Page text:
I can’t forget small “black box” theaters, too. When a show is running, you know, a play, a couple of nights a week are going to be “dark.” Usually Sunday and Monday nights. Some theaters will have music on the dark nights. The stage-sets for the show-in-progress are usually more interesting that the rinky-dink lights at a club. Great circumstances for doing a show. Atmosphere. Props. Formal seating. Gravitas. Yes, this is how Shakespeare did it. And Bugs Bunny. 

“Overture! Turn the lights! This is it! We’ll hit the heights!…” 

How do you feel the Internet has impacted the music business? 

I don’t really feel like I’m a part of the music business. 

I have always subscribed to the DIY/punk ethic. I’ve spent a great portion of my life listening to unauthorized bootleg recordings. My favorite bands were regarded as “underground,” and they forged ahead in obscurity for much of their “careers.” 

For the indie/outsider artist, the internet is a wonderful thing. 

The internet allows the artist to connect directly with the listener, the viewer, the buyer, whatever. Lower the overhead costs and cut out the middle-man. 

Shakespeare said, “All the world’s a stage.” Thanks to the internet, all the world is an open-stage. The internet allows every knucklehead with a laptop to make a Grammy-quality recording. Every grandpa who went to law school instead of spending his student loans on a Les Paul can now pretend to be a musician in his semi-retirement.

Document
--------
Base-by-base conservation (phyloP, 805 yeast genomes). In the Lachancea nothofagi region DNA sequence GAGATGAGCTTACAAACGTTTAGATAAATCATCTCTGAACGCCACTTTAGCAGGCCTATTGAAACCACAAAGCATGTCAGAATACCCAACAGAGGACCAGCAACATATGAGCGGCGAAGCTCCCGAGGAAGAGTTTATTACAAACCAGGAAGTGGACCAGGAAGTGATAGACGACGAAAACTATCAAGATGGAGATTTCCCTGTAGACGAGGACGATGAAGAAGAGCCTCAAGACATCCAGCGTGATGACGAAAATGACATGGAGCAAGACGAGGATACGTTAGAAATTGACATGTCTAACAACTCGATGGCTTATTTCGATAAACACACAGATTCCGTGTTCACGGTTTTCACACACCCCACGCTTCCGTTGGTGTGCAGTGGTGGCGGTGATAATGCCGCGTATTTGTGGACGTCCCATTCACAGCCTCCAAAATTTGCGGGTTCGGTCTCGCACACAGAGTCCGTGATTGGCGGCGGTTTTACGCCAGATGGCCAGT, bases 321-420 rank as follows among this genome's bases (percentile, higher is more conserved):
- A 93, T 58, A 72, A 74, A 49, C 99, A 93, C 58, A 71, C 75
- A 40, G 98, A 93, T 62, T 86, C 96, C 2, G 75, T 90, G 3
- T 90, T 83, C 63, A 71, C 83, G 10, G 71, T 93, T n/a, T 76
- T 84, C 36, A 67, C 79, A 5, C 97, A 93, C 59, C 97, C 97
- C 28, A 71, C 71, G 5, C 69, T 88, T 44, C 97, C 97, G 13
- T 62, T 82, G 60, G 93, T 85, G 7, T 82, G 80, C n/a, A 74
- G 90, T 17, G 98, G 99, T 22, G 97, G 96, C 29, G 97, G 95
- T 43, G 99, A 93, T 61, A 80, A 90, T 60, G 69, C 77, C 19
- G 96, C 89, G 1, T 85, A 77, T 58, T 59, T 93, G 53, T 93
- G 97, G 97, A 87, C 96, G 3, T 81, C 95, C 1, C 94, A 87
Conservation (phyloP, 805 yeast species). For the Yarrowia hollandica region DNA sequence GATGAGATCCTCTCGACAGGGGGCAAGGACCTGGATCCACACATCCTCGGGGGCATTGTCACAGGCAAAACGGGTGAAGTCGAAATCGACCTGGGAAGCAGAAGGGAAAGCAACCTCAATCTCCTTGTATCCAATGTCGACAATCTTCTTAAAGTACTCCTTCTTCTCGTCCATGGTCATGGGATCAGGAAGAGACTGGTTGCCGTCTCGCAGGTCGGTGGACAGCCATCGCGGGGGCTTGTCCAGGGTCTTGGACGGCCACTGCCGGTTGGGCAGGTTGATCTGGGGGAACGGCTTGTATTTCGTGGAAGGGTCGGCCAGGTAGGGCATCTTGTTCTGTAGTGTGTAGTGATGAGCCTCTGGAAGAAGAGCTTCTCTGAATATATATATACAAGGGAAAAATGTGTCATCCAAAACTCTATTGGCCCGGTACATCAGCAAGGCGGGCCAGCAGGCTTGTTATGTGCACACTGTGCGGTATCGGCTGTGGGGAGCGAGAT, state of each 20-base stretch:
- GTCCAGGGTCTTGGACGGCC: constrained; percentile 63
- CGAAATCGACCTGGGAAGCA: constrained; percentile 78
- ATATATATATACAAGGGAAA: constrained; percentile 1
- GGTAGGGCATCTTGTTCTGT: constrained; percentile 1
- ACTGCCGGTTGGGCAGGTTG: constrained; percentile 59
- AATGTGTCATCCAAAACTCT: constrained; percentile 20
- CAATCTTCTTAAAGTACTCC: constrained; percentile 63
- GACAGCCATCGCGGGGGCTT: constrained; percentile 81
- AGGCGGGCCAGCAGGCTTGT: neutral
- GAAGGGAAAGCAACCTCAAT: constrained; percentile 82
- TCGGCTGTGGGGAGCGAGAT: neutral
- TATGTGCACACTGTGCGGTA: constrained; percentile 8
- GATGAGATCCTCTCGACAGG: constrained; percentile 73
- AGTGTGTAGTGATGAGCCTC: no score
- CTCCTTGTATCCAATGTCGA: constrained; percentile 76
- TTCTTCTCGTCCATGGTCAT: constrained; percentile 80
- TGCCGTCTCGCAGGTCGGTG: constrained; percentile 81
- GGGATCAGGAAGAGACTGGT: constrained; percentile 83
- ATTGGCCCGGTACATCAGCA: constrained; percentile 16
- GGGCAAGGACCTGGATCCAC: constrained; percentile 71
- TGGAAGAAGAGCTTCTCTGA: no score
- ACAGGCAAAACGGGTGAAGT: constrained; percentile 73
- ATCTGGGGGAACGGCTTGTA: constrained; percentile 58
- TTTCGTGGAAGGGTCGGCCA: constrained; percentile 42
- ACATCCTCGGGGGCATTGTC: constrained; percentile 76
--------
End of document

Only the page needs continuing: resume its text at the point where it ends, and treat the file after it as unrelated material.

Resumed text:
More than ever, I’m a needle in a haystack. 

But the internet allows a person in South Africa, New Zealand or Hungary to find The Little Wretches. And that’s all I can ask for. If I can find a way to make the music, I can be assured that audiences will be able to find it. 

I’ve got to tough it out and give them a reason to want to find it, which is why I’m so grateful to be doing this interview. If I neglected to thank you previously, allow me to thank you now. 

Thank you! 

And as a fan, the most satisfying thing is discovering a new artist to “get into.” The Little Wretches might not be everybody’s cup of tea, but there are people out there who are seeking exactly what we are doing. I have this goldmine of music just waiting to be discovered by people who aren’t going to find what I’m offering anywhere else. 

What is your favourite song to perform? 

Did you ever see the move, SOPHIE’S CHOICE? With Meryl Streep? That’s what you’re asking me to do. I love all of my songs like children. If one hasn’t been played in a while, I perform it so it doesn’t start to feel unloved and unappreciated. 

Pick a favorite? 

For covers, I like playing Buddy Holly’s EVERY DAY and Glen Campbell’s LESS OF ME. Of course, I have a version of I’LL BE YOUR MIRROR, the Lou Reed and The Velvet Underground song, and I infuse it with original poetry. I love playing that.